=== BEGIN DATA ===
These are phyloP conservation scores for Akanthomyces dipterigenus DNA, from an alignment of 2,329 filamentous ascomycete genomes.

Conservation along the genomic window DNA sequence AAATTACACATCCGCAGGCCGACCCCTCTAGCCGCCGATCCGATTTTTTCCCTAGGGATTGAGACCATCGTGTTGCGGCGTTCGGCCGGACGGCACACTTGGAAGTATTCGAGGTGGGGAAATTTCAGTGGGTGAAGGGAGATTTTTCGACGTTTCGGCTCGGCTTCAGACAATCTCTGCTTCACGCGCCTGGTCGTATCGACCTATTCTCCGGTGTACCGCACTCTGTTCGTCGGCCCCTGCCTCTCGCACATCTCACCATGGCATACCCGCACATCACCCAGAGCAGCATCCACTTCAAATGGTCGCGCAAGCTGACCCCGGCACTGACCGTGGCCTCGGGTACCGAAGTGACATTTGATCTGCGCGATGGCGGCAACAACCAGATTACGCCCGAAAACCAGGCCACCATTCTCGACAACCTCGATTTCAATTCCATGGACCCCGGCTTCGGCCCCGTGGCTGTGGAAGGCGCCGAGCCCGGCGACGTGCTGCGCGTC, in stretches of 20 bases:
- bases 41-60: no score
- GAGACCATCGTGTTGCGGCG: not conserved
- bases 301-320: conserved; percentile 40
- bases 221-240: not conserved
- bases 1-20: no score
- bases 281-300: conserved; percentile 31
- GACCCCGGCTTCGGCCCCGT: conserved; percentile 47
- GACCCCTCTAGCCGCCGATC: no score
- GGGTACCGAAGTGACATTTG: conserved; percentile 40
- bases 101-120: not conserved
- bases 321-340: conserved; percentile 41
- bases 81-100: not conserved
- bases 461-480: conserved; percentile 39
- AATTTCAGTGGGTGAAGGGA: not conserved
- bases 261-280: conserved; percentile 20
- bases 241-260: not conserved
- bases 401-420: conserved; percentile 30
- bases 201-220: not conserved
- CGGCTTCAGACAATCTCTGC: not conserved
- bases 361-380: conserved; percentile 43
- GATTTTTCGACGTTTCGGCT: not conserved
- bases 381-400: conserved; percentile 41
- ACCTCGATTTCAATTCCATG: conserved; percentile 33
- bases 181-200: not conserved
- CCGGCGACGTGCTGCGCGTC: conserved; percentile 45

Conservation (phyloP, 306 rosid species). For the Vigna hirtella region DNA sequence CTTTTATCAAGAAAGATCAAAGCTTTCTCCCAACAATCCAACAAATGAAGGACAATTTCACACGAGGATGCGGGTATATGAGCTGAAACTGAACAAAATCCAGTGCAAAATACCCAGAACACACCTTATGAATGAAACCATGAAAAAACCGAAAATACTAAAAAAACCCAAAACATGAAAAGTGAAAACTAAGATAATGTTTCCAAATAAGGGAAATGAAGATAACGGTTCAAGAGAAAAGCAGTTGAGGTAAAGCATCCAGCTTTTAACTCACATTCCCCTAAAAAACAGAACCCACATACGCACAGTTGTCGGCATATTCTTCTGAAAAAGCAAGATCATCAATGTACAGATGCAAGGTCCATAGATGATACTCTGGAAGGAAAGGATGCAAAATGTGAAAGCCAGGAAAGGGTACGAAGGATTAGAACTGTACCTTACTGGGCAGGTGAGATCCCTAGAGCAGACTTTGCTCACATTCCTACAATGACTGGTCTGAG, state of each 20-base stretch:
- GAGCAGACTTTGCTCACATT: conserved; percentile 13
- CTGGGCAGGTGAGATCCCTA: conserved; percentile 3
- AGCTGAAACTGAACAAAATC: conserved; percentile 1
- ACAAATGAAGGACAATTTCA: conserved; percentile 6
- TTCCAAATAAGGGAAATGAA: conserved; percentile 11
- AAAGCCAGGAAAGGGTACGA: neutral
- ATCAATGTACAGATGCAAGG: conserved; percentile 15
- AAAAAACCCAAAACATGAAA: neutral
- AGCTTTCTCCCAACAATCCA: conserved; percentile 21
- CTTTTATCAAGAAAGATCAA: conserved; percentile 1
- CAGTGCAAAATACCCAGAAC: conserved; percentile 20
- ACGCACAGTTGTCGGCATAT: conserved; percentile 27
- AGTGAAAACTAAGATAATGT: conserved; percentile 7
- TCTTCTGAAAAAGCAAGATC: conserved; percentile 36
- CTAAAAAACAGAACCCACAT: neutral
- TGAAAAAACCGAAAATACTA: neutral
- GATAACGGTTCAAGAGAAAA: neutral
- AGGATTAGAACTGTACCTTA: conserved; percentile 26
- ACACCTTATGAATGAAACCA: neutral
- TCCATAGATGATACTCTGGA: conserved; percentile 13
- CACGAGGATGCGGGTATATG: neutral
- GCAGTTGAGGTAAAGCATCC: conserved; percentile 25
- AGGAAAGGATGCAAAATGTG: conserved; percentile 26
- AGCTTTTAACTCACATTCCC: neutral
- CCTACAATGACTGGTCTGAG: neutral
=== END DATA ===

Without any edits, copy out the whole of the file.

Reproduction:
These are phyloP conservation scores for Akanthomyces dipterigenus DNA, from an alignment of 2,329 filamentous ascomycete genomes.

Conservation along the genomic window DNA sequence AAATTACACATCCGCAGGCCGACCCCTCTAGCCGCCGATCCGATTTTTTCCCTAGGGATTGAGACCATCGTGTTGCGGCGTTCGGCCGGACGGCACACTTGGAAGTATTCGAGGTGGGGAAATTTCAGTGGGTGAAGGGAGATTTTTCGACGTTTCGGCTCGGCTTCAGACAATCTCTGCTTCACGCGCCTGGTCGTATCGACCTATTCTCCGGTGTACCGCACTCTGTTCGTCGGCCCCTGCCTCTCGCACATCTCACCATGGCATACCCGCACATCACCCAGAGCAGCATCCACTTCAAATGGTCGCGCAAGCTGACCCCGGCACTGACCGTGGCCTCGGGTACCGAAGTGACATTTGATCTGCGCGATGGCGGCAACAACCAGATTACGCCCGAAAACCAGGCCACCATTCTCGACAACCTCGATTTCAATTCCATGGACCCCGGCTTCGGCCCCGTGGCTGTGGAAGGCGCCGAGCCCGGCGACGTGCTGCGCGTC, in stretches of 20 bases:
- bases 41-60: no score
- GAGACCATCGTGTTGCGGCG: not conserved
- bases 301-320: conserved; percentile 40
- bases 221-240: not conserved
- bases 1-20: no score
- bases 281-300: conserved; percentile 31
- GACCCCGGCTTCGGCCCCGT: conserved; percentile 47
- GACCCCTCTAGCCGCCGATC: no score
- GGGTACCGAAGTGACATTTG: conserved; percentile 40
- bases 101-120: not conserved
- bases 321-340: conserved; percentile 41
- bases 81-100: not conserved
- bases 461-480: conserved; percentile 39
- AATTTCAGTGGGTGAAGGGA: not conserved
- bases 261-280: conserved; percentile 20
- bases 241-260: not conserved
- bases 401-420: conserved; percentile 30
- bases 201-220: not conserved
- CGGCTTCAGACAATCTCTGC: not conserved
- bases 361-380: conserved; percentile 43
- GATTTTTCGACGTTTCGGCT: not conserved
- bases 381-400: conserved; percentile 41
- ACCTCGATTTCAATTCCATG: conserved; percentile 33
- bases 181-200: not conserved
- CCGGCGACGTGCTGCGCGTC: conserved; percentile 45

Conservation (phyloP, 306 rosid species). For the Vigna hirtella region DNA sequence CTTTTATCAAGAAAGATCAAAGCTTTCTCCCAACAATCCAACAAATGAAGGACAATTTCACACGAGGATGCGGGTATATGAGCTGAAACTGAACAAAATCCAGTGCAAAATACCCAGAACACACCTTATGAATGAAACCATGAAAAAACCGAAAATACTAAAAAAACCCAAAACATGAAAAGTGAAAACTAAGATAATGTTTCCAAATAAGGGAAATGAAGATAACGGTTCAAGAGAAAAGCAGTTGAGGTAAAGCATCCAGCTTTTAACTCACATTCCCCTAAAAAACAGAACCCACATACGCACAGTTGTCGGCATATTCTTCTGAAAAAGCAAGATCATCAATGTACAGATGCAAGGTCCATAGATGATACTCTGGAAGGAAAGGATGCAAAATGTGAAAGCCAGGAAAGGGTACGAAGGATTAGAACTGTACCTTACTGGGCAGGTGAGATCCCTAGAGCAGACTTTGCTCACATTCCTACAATGACTGGTCTGAG, state of each 20-base stretch:
- GAGCAGACTTTGCTCACATT: conserved; percentile 13
- CTGGGCAGGTGAGATCCCTA: conserved; percentile 3
- AGCTGAAACTGAACAAAATC: conserved; percentile 1
- ACAAATGAAGGACAATTTCA: conserved; percentile 6
- TTCCAAATAAGGGAAATGAA: conserved; percentile 11
- AAAGCCAGGAAAGGGTACGA: neutral
- ATCAATGTACAGATGCAAGG: conserved; percentile 15
- AAAAAACCCAAAACATGAAA: neutral
- AGCTTTCTCCCAACAATCCA: conserved; percentile 21
- CTTTTATCAAGAAAGATCAA: conserved; percentile 1
- CAGTGCAAAATACCCAGAAC: conserved; percentile 20
- ACGCACAGTTGTCGGCATAT: conserved; percentile 27
- AGTGAAAACTAAGATAATGT: conserved; percentile 7
- TCTTCTGAAAAAGCAAGATC: conserved; percentile 36
- CTAAAAAACAGAACCCACAT: neutral
- TGAAAAAACCGAAAATACTA: neutral
- GATAACGGTTCAAGAGAAAA: neutral
- AGGATTAGAACTGTACCTTA: conserved; percentile 26
- ACACCTTATGAATGAAACCA: neutral
- TCCATAGATGATACTCTGGA: conserved; percentile 13
- CACGAGGATGCGGGTATATG: neutral
- GCAGTTGAGGTAAAGCATCC: conserved; percentile 25
- AGGAAAGGATGCAAAATGTG: conserved; percentile 26
- AGCTTTTAACTCACATTCCC: neutral
- CCTACAATGACTGGTCTGAG: neutral